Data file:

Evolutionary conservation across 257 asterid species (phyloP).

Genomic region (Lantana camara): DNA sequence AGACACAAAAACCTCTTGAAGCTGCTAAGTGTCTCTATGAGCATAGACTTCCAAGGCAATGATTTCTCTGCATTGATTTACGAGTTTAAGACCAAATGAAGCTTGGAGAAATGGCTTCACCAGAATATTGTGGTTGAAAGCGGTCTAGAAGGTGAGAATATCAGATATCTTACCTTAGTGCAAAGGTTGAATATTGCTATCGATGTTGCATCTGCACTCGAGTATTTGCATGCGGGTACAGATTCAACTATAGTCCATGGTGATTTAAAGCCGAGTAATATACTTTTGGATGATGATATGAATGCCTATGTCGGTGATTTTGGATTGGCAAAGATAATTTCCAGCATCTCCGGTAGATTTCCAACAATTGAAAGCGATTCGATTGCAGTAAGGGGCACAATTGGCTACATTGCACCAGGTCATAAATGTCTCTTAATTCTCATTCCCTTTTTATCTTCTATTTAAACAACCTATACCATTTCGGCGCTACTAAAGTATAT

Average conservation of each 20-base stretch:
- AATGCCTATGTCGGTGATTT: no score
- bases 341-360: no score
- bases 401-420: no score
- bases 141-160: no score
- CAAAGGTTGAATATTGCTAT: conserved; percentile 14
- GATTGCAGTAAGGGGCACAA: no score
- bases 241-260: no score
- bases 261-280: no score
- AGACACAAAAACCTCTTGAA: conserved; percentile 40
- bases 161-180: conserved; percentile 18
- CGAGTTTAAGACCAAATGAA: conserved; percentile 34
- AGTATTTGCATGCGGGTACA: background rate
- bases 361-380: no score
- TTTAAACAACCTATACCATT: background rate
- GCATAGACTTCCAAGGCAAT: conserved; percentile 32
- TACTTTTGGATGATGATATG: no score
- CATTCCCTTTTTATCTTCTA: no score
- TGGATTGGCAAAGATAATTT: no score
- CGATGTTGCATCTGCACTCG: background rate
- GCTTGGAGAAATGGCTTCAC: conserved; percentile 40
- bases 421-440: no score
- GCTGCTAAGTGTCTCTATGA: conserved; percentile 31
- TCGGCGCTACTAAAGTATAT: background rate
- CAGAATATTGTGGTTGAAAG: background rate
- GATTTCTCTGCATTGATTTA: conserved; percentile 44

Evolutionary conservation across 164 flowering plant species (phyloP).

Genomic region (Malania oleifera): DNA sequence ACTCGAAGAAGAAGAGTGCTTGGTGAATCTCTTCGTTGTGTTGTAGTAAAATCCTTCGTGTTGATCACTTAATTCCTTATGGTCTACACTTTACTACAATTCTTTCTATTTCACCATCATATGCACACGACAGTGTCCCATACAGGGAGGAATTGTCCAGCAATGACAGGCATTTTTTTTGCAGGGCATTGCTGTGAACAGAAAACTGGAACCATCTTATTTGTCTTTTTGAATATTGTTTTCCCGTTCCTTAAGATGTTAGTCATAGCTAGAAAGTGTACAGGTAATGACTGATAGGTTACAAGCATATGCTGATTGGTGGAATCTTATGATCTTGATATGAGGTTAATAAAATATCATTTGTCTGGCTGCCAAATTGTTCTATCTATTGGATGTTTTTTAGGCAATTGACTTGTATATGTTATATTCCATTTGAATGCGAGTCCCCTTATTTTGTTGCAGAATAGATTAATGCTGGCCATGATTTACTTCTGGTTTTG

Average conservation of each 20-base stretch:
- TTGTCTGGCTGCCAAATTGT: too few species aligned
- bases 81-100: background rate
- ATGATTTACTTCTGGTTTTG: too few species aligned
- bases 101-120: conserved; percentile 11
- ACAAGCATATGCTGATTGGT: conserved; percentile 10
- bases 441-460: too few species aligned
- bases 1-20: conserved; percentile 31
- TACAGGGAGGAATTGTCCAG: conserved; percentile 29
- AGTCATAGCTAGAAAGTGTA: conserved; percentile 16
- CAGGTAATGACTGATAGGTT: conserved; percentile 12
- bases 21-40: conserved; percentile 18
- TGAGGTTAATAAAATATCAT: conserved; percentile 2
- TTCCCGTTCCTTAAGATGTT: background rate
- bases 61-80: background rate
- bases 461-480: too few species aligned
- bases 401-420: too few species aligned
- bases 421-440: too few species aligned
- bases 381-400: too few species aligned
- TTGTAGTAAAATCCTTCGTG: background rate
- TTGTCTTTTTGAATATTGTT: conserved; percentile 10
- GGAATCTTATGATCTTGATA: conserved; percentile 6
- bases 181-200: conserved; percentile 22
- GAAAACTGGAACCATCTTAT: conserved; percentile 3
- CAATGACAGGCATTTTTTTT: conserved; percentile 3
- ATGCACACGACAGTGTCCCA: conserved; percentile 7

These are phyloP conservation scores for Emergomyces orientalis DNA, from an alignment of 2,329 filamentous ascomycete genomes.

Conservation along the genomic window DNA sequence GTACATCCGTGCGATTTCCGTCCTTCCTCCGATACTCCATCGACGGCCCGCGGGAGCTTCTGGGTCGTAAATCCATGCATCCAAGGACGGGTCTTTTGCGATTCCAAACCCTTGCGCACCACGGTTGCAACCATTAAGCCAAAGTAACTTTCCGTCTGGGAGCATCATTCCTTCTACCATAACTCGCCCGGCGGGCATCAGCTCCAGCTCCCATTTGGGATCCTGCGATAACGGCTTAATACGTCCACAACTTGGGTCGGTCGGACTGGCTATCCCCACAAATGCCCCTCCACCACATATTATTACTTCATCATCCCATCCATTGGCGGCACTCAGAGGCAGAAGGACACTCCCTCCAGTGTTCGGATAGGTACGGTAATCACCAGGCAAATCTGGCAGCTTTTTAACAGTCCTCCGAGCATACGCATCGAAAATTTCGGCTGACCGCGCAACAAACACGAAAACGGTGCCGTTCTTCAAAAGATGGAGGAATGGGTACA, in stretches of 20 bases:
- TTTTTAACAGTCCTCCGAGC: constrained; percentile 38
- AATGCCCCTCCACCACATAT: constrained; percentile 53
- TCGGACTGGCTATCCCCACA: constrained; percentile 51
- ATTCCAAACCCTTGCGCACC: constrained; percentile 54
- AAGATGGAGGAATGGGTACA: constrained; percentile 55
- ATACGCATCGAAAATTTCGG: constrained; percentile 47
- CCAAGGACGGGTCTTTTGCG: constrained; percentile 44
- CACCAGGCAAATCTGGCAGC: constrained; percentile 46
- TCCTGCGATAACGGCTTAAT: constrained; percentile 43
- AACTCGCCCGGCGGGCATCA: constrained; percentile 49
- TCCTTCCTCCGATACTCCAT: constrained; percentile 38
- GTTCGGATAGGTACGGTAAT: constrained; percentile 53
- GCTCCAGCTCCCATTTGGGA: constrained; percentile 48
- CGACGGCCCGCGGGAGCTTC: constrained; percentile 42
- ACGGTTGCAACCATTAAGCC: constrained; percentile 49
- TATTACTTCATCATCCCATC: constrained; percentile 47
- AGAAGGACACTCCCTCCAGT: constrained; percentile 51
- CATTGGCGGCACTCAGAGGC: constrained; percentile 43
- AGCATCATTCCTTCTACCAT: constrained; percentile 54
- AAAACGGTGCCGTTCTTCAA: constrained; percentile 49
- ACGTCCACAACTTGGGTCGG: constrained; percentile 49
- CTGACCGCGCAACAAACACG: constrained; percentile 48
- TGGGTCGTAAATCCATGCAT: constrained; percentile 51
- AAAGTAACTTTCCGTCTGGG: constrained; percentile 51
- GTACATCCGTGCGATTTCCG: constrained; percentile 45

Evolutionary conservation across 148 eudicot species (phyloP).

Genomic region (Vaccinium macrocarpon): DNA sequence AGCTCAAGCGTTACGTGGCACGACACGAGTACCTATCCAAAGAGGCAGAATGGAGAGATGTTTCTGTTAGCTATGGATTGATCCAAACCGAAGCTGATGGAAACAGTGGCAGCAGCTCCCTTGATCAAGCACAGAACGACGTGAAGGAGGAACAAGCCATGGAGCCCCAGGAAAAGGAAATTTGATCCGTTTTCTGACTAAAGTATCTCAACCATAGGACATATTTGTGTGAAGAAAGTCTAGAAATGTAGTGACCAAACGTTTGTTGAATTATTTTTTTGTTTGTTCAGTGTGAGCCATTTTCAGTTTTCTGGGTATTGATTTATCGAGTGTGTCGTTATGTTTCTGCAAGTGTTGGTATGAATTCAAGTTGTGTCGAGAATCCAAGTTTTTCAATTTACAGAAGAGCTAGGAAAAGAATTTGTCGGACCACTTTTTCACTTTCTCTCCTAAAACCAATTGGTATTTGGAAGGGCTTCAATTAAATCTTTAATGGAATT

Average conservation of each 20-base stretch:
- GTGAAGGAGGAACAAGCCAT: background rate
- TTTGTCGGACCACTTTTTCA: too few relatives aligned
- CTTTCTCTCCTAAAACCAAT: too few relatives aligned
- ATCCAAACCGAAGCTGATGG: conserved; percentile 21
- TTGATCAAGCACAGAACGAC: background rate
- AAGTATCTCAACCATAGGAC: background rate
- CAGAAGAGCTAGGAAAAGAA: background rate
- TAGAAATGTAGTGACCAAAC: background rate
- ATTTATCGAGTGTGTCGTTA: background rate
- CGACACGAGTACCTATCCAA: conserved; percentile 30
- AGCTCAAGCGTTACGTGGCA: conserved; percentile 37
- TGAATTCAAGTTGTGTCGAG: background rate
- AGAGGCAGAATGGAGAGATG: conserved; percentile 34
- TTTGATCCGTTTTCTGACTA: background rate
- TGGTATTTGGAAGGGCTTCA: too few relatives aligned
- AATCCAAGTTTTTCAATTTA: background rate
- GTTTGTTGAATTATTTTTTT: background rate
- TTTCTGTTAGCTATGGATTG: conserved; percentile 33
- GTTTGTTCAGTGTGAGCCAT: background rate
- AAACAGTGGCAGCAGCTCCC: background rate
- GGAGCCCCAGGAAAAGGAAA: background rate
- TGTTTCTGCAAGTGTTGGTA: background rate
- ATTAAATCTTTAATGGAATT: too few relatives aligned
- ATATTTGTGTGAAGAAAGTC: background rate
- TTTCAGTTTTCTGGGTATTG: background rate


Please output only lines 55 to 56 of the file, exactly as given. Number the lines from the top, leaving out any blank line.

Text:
- CAATGACAGGCATTTTTTTT: conserved; percentile 3
- ATGCACACGACAGTGTCCCA: conserved; percentile 7